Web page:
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Northside and Warner Robins … for a ‘change’

Covid-19 represents the “big change”. Change with a capital “C”.

The Northside-Warner Robins football game, we’ll say (just for the fun of it), represents the “little” change.

The players’ names change – many times following in their father’s and/or his father’s footsteps. The regions change. (Oh can you remember a time when they were in the same region and it was the last game of the year!) Field position changes. Plays change. The down markers change. The scores change. The results change … One year it’s “them”, the next year it’s “them”.

Throw the records out the window. Throw the last game out the window, the coaches always say – and in fact said it this around – because this game is … the “best of the best (games)”, said Northside first-year Head Coach Chad Alligood … “Huge for more reasons than one (bragging rights being part of that),” said Warner Robins Head Coach Marquis Westbrook … changes things.

And on it goes. Change. Change. Change.

Having said that, there is actually one thing that never changes, year in and year out: Respect the coaches have for each other. Talk to one about the other – in particular as you read between the lines of how they’re going to challenge/test each other and it’s always the same. Respect.

“We’re just going to have to be sound and make tackles,” Alligood said of Westbrook’s offense – in particular trying to shut down quarterback Jalen Addie and Jahlen Rutherford (pretty much anybody put in the backfield). “When we get an opportunity to make plays, we’re just going to have to make plays and not give them a second chance.

“If not, they’re going to give us some problems.”

And then on defense: “One thing about them, they don’t do anything flashy. They’re going to line up in their look and play defense.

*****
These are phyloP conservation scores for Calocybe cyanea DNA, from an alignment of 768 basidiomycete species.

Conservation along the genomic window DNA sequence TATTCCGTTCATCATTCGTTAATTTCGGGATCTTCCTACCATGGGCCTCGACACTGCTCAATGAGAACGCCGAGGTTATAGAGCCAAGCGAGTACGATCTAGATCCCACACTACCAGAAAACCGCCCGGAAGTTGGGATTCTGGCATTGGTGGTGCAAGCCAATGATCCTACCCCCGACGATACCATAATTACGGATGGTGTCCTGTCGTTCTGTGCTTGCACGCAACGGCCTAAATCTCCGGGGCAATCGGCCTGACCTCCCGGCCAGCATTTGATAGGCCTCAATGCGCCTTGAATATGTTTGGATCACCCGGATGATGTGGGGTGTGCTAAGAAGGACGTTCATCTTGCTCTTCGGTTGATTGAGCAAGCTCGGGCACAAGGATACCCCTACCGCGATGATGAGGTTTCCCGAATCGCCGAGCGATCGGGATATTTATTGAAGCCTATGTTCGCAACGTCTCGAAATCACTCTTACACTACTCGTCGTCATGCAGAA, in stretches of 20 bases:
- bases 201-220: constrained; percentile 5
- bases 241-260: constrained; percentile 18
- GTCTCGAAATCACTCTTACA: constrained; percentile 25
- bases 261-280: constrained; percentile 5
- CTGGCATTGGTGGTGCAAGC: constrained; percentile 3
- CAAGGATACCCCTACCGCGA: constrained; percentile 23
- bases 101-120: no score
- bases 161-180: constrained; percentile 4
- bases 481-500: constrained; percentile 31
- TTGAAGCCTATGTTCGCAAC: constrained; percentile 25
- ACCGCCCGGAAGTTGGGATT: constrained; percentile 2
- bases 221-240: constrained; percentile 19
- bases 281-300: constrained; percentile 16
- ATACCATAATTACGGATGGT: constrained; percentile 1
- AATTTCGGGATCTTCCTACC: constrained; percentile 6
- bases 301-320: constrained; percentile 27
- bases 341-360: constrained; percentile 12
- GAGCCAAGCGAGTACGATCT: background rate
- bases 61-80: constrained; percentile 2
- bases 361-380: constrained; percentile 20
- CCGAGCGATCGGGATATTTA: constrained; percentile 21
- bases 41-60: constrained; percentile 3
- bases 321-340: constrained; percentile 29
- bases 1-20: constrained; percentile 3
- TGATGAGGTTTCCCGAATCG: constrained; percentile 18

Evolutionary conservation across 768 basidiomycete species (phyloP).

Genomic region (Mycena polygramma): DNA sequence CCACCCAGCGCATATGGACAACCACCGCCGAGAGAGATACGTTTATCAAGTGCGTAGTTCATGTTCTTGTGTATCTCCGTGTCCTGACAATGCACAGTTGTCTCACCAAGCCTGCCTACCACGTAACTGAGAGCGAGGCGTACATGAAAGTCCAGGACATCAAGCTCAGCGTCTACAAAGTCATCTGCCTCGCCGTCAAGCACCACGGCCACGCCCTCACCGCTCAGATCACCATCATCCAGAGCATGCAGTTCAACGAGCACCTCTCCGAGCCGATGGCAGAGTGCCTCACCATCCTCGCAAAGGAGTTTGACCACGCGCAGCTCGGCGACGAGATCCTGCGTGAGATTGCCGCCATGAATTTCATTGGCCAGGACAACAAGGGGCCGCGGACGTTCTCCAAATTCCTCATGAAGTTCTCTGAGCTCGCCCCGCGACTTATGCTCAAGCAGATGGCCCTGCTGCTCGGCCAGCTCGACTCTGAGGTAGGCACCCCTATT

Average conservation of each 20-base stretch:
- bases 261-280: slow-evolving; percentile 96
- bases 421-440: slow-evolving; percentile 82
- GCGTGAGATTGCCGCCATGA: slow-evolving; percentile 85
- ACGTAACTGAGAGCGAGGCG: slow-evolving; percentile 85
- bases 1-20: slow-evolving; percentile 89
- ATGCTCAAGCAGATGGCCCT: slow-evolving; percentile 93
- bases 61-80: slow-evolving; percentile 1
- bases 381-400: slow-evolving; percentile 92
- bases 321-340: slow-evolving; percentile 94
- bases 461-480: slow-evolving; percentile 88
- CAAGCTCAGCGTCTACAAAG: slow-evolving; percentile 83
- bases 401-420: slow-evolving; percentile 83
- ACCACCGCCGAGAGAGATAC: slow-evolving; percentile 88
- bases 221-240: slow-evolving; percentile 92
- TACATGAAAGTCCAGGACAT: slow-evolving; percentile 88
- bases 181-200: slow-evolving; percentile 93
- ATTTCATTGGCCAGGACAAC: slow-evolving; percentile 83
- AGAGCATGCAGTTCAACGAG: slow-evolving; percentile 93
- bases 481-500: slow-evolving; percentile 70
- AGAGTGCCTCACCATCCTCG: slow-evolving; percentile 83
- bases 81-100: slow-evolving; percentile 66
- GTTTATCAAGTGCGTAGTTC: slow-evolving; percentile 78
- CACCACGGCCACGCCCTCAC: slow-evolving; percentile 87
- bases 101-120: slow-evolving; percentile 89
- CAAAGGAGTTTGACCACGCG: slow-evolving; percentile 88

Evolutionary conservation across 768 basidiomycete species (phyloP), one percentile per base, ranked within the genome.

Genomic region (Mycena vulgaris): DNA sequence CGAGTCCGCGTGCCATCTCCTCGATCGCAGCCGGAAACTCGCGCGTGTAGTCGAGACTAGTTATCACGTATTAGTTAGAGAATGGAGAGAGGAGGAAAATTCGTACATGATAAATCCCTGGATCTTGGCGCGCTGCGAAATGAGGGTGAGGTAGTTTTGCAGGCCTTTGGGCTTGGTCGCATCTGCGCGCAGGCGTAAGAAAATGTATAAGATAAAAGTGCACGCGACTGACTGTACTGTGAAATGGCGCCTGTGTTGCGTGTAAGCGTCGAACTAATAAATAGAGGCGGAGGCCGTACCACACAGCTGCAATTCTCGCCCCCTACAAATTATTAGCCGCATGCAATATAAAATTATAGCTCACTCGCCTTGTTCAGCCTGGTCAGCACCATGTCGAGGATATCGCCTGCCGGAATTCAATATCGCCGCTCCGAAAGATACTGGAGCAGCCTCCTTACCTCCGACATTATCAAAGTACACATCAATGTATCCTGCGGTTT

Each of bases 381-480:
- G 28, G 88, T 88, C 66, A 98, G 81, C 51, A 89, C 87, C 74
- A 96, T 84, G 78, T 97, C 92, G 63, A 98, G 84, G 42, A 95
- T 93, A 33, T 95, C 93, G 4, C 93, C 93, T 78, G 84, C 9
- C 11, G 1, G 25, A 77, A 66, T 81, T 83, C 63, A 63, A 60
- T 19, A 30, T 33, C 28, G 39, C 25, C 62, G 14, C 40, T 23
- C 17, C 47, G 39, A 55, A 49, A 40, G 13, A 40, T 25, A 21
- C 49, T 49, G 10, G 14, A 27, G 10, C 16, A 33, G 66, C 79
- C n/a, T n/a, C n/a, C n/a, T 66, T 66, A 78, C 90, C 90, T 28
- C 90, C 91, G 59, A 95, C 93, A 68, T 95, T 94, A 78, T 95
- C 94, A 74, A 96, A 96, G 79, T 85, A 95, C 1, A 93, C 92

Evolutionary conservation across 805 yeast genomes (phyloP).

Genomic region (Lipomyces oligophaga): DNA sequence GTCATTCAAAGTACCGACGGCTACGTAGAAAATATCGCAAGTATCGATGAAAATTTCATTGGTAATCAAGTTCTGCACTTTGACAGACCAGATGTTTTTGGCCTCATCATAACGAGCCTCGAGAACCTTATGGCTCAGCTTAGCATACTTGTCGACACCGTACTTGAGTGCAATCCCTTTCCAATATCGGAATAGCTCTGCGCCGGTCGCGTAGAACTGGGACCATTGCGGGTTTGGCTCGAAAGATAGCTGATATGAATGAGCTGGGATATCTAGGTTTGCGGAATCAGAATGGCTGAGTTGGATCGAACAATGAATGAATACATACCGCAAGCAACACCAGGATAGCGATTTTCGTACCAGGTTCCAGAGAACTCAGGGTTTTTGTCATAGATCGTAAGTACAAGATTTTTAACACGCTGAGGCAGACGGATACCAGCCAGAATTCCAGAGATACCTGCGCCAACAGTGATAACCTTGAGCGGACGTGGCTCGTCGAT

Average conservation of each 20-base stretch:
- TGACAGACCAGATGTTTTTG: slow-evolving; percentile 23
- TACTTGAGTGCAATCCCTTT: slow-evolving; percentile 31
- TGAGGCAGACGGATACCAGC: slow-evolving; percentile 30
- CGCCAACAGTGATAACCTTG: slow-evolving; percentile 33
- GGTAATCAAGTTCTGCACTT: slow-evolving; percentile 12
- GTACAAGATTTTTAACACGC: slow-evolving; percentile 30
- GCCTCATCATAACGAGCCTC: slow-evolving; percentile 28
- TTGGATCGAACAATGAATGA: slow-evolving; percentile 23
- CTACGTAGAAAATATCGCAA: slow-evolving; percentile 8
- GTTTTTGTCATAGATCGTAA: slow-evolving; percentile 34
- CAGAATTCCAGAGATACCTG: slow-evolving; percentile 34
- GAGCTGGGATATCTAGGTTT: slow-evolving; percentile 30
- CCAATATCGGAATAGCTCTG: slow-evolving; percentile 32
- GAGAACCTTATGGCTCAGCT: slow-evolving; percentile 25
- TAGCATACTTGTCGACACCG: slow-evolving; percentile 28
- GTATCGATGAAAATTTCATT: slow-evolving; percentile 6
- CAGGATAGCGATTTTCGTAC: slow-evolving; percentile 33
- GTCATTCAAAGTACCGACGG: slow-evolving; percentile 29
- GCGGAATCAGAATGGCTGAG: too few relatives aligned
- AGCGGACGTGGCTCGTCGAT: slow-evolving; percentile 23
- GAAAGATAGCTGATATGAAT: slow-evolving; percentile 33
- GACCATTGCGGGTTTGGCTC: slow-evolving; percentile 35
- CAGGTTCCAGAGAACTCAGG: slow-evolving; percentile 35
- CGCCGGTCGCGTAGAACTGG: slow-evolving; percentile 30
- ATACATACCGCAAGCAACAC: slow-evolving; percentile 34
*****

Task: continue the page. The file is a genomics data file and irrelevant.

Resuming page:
“One thing we have to do is maintain our blocks and (again) make some plays. If not, if you let them get the momentum early, they’re going to build off of that and make plays.

“We’re just going to have to be smart, protect the football and not give them second chances on offense by turning it over on defense.

“We’ve got to keep the score down,” he added, another tip of the hat to a team that averages 33 points a game – the Eagles average 16. “But I feel pretty good about the guys. (You’ve got to respect your players as well, obviously.) If we just go out and play our game, our game, I like our chances.”

On the flip side of respect – Westbrook to Northside’s offensive coaches: “They’re going to put people in space and try to make our guys make plays (to stop them). They’re gong to mix it up. Not give us a real good sense of what they’re going to do next.

“He (first-year Offensive Coordinator Shane Sams) does a real good job with formations. He does a good job with tempo, so we’re expecting to see them go fast.

Just try to keep us off balance and take a shot here and there. That’s what we’ve been seeing (on film).”

On defense, he continued, “They’re tough. (And in fact Alligood said they knew going in that the defense was going to have to carry them until the offense caught up.) Most of the time in high school football, that’s where you’re going to win ballgames. They’re going to give you different looks with a couple of twists to get our offensive line confused and slow our run down.

“On the back end the guys are pretty athletic. They might man you up, disguise coverage to make you think.

“So they present a problem. Athletically and schematically they’re pretty sound. So we’re going to have our work cut out for us.”

See. There’s respect throughout all of those statements. The big C can’t change that constant, that foundation for the players – and the community. All that’s left then is the fun part: To take care of the little change that will write itself into the history books Friday night in McConnell-Talbert Stadium.

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